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Why is it so hard to find a cure for HIV/AIDS?


The first thing to note is that when HIV is inside the body it infects the cells that are part of the immune system, particularly the “Helper T-cells” (Helper T-cells are complex cells but simply explained, they coordinate the immune response).

Second, HIV is a particular type of virus called a retrovirus, a retrovirus integrates its own genome into the DNA of the host cell. The way HIV does this, is to write its own genetic code into the DNA of infected Helper T-Cells so when the T-Cell naturally replicates to make more Helper T-cells, it’s daughter cells will also carry the HIV DNA inside.

Finally and unfortunately, by hiding in the DNA of the Helper T-cells, HIV can lie dormant (i.e. not making more copies of itself) and undetected for years. If the virus does not replicate inside these cells, neither the immune system nor the current HIV treatment can are able to detect the Helper T cells with HIV DNA inside them.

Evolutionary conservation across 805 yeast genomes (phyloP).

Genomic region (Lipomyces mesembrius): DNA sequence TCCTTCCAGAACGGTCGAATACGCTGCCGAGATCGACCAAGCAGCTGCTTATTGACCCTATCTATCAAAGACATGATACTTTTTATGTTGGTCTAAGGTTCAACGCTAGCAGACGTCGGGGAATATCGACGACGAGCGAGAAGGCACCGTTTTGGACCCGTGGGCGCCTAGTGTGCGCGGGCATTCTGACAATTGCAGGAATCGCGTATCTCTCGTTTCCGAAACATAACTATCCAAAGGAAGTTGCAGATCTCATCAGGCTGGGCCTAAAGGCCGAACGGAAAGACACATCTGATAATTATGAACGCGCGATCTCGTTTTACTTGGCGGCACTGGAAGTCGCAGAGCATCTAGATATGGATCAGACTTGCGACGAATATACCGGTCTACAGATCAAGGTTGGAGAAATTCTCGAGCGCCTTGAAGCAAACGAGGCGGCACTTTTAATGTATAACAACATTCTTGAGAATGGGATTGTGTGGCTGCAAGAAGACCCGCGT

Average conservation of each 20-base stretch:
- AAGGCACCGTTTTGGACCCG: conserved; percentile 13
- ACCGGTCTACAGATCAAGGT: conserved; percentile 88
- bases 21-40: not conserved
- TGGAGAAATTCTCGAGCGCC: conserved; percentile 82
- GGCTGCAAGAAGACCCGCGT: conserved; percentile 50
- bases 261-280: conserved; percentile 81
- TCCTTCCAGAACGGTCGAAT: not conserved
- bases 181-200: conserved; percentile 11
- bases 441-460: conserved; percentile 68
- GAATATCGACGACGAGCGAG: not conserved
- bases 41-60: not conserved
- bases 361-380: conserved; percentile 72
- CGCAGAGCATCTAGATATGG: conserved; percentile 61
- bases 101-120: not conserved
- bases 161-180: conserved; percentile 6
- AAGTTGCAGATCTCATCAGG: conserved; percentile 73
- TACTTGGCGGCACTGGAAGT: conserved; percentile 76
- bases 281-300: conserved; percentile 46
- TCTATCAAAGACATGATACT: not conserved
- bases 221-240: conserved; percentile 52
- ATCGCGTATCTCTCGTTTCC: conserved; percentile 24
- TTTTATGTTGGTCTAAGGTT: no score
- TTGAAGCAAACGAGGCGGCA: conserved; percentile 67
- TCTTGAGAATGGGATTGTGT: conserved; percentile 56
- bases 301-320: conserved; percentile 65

Thus, even if the treatment controls all replicating virus (i.e. virus that is making more copies of itself inside infected cells), the virus DNA lying dormant will not be eliminated. At any point, an infected Helper T Cell could reactive and start spreading the HIV virus again. Thus, people need to be on treatment continuously, so that if a dormant HIV reactivates, it can be immediately controlled by the treatment.

All this makes it extremely difficult to “cure” HIV as a SINGLE Helper T-cell with HIV DNA can reactive the virus.

2019-12-01 08:51:30